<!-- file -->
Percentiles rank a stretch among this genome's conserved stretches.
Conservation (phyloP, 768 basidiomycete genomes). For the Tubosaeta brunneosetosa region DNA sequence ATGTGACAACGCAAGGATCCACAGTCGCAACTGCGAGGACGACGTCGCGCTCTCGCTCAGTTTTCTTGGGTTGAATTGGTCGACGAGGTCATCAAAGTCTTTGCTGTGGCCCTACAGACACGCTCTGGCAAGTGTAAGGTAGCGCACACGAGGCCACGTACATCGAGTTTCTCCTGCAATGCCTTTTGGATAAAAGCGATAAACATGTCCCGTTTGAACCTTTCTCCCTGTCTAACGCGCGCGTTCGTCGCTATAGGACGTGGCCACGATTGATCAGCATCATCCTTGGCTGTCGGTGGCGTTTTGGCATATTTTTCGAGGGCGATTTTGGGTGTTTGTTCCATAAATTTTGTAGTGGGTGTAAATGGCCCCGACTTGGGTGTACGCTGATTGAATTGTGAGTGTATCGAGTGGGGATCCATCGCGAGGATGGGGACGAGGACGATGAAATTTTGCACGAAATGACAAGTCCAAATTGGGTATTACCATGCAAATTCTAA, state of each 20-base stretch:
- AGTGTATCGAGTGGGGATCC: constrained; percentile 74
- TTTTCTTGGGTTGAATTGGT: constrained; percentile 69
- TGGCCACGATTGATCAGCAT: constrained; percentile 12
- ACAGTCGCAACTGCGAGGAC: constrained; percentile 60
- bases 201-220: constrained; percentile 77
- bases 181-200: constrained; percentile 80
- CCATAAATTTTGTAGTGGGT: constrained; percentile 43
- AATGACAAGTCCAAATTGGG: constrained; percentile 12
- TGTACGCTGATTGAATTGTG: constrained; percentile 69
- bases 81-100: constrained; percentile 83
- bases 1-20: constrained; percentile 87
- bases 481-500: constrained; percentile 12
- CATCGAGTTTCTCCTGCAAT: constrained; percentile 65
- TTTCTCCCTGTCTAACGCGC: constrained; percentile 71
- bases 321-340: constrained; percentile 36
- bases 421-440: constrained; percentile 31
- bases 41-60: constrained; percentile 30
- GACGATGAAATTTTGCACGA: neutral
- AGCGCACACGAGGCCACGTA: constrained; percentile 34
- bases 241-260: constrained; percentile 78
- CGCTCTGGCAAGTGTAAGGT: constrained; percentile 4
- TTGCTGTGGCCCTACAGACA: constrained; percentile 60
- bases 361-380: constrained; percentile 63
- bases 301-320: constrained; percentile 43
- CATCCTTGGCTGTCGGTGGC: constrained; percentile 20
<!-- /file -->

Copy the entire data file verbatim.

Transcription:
Percentiles rank a stretch among this genome's conserved stretches.
Conservation (phyloP, 768 basidiomycete genomes). For the Tubosaeta brunneosetosa region DNA sequence ATGTGACAACGCAAGGATCCACAGTCGCAACTGCGAGGACGACGTCGCGCTCTCGCTCAGTTTTCTTGGGTTGAATTGGTCGACGAGGTCATCAAAGTCTTTGCTGTGGCCCTACAGACACGCTCTGGCAAGTGTAAGGTAGCGCACACGAGGCCACGTACATCGAGTTTCTCCTGCAATGCCTTTTGGATAAAAGCGATAAACATGTCCCGTTTGAACCTTTCTCCCTGTCTAACGCGCGCGTTCGTCGCTATAGGACGTGGCCACGATTGATCAGCATCATCCTTGGCTGTCGGTGGCGTTTTGGCATATTTTTCGAGGGCGATTTTGGGTGTTTGTTCCATAAATTTTGTAGTGGGTGTAAATGGCCCCGACTTGGGTGTACGCTGATTGAATTGTGAGTGTATCGAGTGGGGATCCATCGCGAGGATGGGGACGAGGACGATGAAATTTTGCACGAAATGACAAGTCCAAATTGGGTATTACCATGCAAATTCTAA, state of each 20-base stretch:
- AGTGTATCGAGTGGGGATCC: constrained; percentile 74
- TTTTCTTGGGTTGAATTGGT: constrained; percentile 69
- TGGCCACGATTGATCAGCAT: constrained; percentile 12
- ACAGTCGCAACTGCGAGGAC: constrained; percentile 60
- bases 201-220: constrained; percentile 77
- bases 181-200: constrained; percentile 80
- CCATAAATTTTGTAGTGGGT: constrained; percentile 43
- AATGACAAGTCCAAATTGGG: constrained; percentile 12
- TGTACGCTGATTGAATTGTG: constrained; percentile 69
- bases 81-100: constrained; percentile 83
- bases 1-20: constrained; percentile 87
- bases 481-500: constrained; percentile 12
- CATCGAGTTTCTCCTGCAAT: constrained; percentile 65
- TTTCTCCCTGTCTAACGCGC: constrained; percentile 71
- bases 321-340: constrained; percentile 36
- bases 421-440: constrained; percentile 31
- bases 41-60: constrained; percentile 30
- GACGATGAAATTTTGCACGA: neutral
- AGCGCACACGAGGCCACGTA: constrained; percentile 34
- bases 241-260: constrained; percentile 78
- CGCTCTGGCAAGTGTAAGGT: constrained; percentile 4
- TTGCTGTGGCCCTACAGACA: constrained; percentile 60
- bases 361-380: constrained; percentile 63
- bases 301-320: constrained; percentile 43
- CATCCTTGGCTGTCGGTGGC: constrained; percentile 20